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Good Habit = ZERO willpower

Monday, March 04, 2013

Sometimes, when I talk about my habits to people, on what I have developed over time, and how is my day looking like today, I often get a comment on my strong willpower.
And about my discipline.
And how much attention I give during the day to live healthy.

And as I listen to these compliments, resistance builds up in me more and more... and I just don't know what to do with a compliment on my willpower. Or on my discipline. As I don't do any of these on an average healthy day!

In the contrary.

I do these activities completely in brainwashed, unconscious, auto-pilot, non-thinking way.

Do you think I could focus to do a list of 20+ healthy things on a day?!
I could lift a spaceship like a Jedi knight with all that willpower...

And that's the whole point of it:
It's a habit, because it doesn't need willpower, or discipline, or focus.
HABITS HAPPEN AUTOMATICALLY.

Of course, it needs energy, time, commitment to develop actions to happen habitually, without thinking. However, it's not that much, and habit development itself is already an automated process for me.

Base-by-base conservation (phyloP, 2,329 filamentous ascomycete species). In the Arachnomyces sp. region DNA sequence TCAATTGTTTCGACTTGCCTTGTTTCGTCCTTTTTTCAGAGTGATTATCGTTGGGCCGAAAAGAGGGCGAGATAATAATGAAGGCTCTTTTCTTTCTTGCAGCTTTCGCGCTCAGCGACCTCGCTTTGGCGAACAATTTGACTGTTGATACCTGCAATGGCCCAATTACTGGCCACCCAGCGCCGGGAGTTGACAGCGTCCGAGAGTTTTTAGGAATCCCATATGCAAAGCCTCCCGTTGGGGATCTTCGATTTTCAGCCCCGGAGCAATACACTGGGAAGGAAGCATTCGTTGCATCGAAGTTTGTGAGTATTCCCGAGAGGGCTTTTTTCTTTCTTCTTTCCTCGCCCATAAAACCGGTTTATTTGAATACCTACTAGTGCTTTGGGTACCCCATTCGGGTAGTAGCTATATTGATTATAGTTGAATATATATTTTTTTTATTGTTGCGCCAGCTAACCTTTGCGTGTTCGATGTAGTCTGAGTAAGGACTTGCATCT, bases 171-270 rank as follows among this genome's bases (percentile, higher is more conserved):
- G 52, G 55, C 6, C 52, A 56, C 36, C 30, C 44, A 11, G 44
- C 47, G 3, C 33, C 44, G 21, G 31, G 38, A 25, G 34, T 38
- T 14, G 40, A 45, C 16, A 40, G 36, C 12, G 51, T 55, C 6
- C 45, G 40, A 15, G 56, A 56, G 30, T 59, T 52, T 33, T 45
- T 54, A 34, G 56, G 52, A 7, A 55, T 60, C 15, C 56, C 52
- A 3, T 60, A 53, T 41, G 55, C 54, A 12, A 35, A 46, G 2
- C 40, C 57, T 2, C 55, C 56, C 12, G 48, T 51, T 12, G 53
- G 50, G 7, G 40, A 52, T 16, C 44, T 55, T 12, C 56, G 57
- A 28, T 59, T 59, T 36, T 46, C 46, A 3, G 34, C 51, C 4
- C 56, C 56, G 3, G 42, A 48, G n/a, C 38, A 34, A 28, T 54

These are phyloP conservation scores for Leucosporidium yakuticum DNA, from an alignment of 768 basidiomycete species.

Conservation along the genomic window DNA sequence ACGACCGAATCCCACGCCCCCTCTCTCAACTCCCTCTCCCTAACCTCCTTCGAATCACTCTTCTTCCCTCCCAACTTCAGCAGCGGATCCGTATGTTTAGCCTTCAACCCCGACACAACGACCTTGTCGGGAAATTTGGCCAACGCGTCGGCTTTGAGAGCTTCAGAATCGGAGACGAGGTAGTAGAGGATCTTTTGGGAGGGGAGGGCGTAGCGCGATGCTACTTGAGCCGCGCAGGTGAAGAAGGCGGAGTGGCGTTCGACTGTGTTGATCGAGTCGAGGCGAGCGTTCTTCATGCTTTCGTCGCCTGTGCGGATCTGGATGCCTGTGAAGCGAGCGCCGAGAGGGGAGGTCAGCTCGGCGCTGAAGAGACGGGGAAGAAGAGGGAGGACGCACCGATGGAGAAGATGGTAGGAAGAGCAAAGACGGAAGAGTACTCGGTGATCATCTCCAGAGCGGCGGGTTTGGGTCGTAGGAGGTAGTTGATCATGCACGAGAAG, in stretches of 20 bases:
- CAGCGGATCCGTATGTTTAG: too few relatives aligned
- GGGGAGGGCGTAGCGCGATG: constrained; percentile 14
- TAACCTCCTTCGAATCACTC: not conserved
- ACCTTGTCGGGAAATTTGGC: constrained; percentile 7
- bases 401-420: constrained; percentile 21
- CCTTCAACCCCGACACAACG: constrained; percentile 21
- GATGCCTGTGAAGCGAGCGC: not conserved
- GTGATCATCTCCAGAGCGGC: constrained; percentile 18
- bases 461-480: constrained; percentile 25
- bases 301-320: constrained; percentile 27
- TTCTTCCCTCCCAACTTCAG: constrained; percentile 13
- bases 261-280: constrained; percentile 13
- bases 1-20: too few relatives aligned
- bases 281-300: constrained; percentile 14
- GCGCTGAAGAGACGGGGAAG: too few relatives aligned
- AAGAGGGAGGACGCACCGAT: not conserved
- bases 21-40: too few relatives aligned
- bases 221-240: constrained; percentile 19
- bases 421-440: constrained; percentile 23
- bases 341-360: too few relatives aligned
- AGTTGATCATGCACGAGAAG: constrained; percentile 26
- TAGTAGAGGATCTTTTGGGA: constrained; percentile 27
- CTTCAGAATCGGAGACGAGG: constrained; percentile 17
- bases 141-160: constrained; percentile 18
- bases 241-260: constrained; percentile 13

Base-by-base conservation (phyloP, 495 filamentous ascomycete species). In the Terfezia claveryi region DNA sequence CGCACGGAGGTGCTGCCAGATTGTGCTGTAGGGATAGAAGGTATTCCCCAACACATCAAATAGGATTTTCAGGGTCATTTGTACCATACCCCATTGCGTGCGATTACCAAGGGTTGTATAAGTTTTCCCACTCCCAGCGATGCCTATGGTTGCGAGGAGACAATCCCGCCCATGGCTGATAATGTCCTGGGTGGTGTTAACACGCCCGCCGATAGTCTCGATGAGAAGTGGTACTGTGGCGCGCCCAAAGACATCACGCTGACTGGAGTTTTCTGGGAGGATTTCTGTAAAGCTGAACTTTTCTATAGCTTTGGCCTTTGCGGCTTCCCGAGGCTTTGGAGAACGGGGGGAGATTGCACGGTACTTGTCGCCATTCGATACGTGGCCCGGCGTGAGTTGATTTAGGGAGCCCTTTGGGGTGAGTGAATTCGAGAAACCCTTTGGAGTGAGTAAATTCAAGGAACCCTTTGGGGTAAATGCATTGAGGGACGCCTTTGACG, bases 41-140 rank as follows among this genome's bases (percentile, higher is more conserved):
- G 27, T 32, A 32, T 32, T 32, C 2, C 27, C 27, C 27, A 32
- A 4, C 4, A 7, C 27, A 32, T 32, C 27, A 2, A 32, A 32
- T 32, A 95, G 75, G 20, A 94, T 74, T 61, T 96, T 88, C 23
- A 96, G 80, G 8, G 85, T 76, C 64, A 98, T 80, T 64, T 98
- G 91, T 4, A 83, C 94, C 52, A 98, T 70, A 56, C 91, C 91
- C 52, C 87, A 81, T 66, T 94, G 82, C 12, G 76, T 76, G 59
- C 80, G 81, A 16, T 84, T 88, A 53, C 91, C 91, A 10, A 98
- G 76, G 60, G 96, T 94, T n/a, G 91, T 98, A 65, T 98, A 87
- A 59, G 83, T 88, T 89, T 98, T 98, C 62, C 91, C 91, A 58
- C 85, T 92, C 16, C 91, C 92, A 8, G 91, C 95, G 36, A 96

When I develop a new habit, I only focus on ONE single thing.
Usually it less then many people do around me, as they love to multitask and focus on many things to change at a time. This process didn't prove to be successful for me - when I focused on several things at a time, I had to focus on those things ALL the time.

Now, I just focus on ONE thing at a time. Then it becomes a habit.
Then I don't focus on it anymore. And I focus on the next ONE.


My practical advice:
Try this experiment.
If you have 5 new actions you wish to do (... I know it takes courage to wish only 1 thing, so I assume you have five), and you have one month; instead of focusing on all 5 things during the whole month, just focus on 1 thing, for 1 week. Then the next week, the next one. Yes, it's 4 weeks in a month, so you probably need to drop one of the 5. :-) If you decide to try it, let me know, I'm curious about your feedback!